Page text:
• Analytes Determined at Celignis
    Gross Calorific Value

The gross calorific value (often referred to as the higher heating value (HHV), gross energy or upper heating value) is determined by bringing all the products of the combustion of a sample back to the original pre-combustion temperature, condensing any vapour produced. The gross calorific value takes into account the latent heat of vaporization of water in the combustion products, and is useful in calculating heating values for fuels where condensation of the reaction products is practical.

We determine the gross calorific value according to the procedures outlined in European Standard EN 14918:2009 ("Solid biofuels. Determination of calorific value") and we use a Parr 6200 bomb calorimeter which has been specifically designed to satisfy the requirements of this method.

The determination of the gross calorific value requires a correction based on the sulphur content of the sample.

We report the gross calorific value on a dry-mass basis as well as on an as-received basis and a dry ash-free basis (providing that the ash content and as-received moisture content of the sample have also been determined).

We calculate the Net Calorific Value (often referred to as the Lower Heating Value, LHV) from the Gross Calorific Value and the elemental (ultimate) analysis of the sample.

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Analysis Packages for Gross Calorific Value

The Celignis Analysis Package(s) that determine this constituent are listed below:

Equipment Used for Gross Calorific Value Analysis

Elemental Analyser

A Vario MACRO cube elemental analyser is used for the quantification of the Carbon, Hydrogen, Nitrogen, and Sulphur content of samples.

Muffle Furnace

A Nabertherm furnace is used for the determination of the ash content of samples and also in the analytical protocol for determining Klason lignin content.

Bomb Calorimeter

We use a Parr 6200 bomb calorimeter to determine the gross and net calorific value (higher and lower heating value) of samples.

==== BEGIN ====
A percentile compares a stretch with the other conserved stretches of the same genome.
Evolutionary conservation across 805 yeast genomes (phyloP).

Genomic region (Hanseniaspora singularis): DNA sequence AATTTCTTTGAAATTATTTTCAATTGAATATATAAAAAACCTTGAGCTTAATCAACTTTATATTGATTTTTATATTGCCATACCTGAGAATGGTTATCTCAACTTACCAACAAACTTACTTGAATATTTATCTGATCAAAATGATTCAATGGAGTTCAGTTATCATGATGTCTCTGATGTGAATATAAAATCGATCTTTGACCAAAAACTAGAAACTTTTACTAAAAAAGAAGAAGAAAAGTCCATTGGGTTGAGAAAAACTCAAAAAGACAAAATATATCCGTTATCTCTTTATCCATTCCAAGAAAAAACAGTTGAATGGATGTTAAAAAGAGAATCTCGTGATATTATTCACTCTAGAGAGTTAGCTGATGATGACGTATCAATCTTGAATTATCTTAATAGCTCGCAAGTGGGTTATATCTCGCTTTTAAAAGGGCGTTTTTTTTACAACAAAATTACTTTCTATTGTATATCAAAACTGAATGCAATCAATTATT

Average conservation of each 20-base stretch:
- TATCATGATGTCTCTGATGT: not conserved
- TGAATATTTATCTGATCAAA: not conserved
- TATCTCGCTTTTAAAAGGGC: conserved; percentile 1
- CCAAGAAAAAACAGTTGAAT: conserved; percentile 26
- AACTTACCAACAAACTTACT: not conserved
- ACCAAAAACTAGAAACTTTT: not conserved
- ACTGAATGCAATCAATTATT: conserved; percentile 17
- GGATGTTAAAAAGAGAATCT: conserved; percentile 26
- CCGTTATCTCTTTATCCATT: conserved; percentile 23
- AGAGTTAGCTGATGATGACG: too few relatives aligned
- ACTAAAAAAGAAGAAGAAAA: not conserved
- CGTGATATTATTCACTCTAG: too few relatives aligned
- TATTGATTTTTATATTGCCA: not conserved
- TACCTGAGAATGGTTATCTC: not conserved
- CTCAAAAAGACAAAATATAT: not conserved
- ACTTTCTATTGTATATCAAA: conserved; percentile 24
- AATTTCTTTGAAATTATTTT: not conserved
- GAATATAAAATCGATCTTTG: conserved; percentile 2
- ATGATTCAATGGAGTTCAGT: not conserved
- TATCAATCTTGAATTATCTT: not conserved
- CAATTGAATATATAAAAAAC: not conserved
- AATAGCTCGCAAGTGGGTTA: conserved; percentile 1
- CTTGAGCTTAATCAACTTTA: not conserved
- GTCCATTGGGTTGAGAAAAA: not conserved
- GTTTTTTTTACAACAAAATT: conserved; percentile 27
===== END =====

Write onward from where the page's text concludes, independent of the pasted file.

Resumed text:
Moisture Oven

We use a Memmert UF260 oven to determine moisture content according to standard EN methods of analysis.

Publications on Gross Calorific Value By The Celignis Team

Wnetrzak, R., Hayes, D. J. M., Jensen, L. S., Leahy, J. J., Kwapinski, W. (2015) Determination of the higher heating value of pig manure, Waste and Biomass Valorization 6(3): 327-333


The ability of using novel method of near infrared (NIR) spectra to predict the composition and higher heating value (HHV) of dry pig manure was examined. Number of pig manure solid fractions variously pre-treated samples were collected in Denmark, from different pig slurry treatment plants (using mechanical or chemical-mechanical separation) and then analysed for their energy values. These values were determined by conventional method using bomb calorimetry and also calculated based on ultimate analysis. NIR spectra method was successfully applied and reasonable R2 values were obtained for the independent prediction set for nitrogen, ash, and the HHV. NIR also showed ability for predicting which type of treatment plants the samples came from. In addition, new empirical equations, based on ultimate analyses of pig manure solids used for prediction of the HHV was established.

Additional Material

We can determine the Gross Calorific Value content of biomass, click here to learn more about our various biomass analysis methods.